This book argues that the Anglophone novel in the twentieth century is, in fact, always multilingual. Rooting its analysis in modern Europe and the Caribbean, it recognises that monolingualism, not multilingualism, is a historical and global rarity, and argues that this fact must inform our study of the novel, even when it remains notionally Anglophone. Drawing principally upon four authors – Joseph Conrad, Jean Rhys, Wilson Harris and Junot Díaz – this study argues that a close engagement with the novel reveals a series of ways to apprehend, depict and theorise various kinds of language diversity. In so doing, it reveals the presence of the multilingual as a powerful shaping force for the direction of the novel from 1900 to the present day which cuts across and complicates current understandings of modernist, postcolonial and global literatures.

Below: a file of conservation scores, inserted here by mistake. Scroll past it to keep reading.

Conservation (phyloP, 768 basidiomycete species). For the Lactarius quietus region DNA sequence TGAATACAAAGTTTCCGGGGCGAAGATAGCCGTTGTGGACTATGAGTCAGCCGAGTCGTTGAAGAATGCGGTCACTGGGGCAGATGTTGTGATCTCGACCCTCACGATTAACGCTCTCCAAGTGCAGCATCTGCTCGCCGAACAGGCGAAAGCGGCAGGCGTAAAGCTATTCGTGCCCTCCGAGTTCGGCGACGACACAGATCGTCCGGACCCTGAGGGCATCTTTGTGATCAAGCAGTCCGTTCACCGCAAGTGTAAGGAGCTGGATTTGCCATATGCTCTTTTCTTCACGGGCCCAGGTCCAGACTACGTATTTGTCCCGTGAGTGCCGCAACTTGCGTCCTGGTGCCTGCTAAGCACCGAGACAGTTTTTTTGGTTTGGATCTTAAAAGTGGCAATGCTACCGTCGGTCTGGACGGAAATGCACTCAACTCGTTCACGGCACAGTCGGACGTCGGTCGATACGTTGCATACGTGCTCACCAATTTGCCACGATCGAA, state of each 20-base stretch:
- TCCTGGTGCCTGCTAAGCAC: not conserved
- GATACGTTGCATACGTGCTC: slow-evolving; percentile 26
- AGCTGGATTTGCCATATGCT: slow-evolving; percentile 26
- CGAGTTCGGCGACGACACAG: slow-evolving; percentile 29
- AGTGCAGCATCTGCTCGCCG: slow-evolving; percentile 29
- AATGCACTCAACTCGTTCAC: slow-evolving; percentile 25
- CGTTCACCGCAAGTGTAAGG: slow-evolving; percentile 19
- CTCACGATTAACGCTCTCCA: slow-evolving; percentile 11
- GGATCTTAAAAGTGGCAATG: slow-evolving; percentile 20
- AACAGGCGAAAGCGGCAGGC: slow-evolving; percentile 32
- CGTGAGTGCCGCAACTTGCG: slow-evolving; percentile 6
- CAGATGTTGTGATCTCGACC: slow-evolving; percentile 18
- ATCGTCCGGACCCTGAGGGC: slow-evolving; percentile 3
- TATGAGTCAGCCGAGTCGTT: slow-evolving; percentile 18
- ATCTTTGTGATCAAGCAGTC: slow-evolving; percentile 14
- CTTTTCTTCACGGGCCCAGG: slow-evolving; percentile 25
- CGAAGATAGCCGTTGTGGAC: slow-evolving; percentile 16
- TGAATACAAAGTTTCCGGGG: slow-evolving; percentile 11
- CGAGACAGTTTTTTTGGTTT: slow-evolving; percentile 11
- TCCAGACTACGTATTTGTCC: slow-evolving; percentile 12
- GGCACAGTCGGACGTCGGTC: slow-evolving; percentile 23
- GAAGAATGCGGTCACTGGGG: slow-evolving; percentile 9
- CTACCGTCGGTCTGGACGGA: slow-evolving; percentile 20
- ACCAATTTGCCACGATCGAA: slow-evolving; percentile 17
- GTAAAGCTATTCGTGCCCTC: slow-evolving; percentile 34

Publication Year: 2019
Imprint: Springer International Publishing
Weight (Gram): 406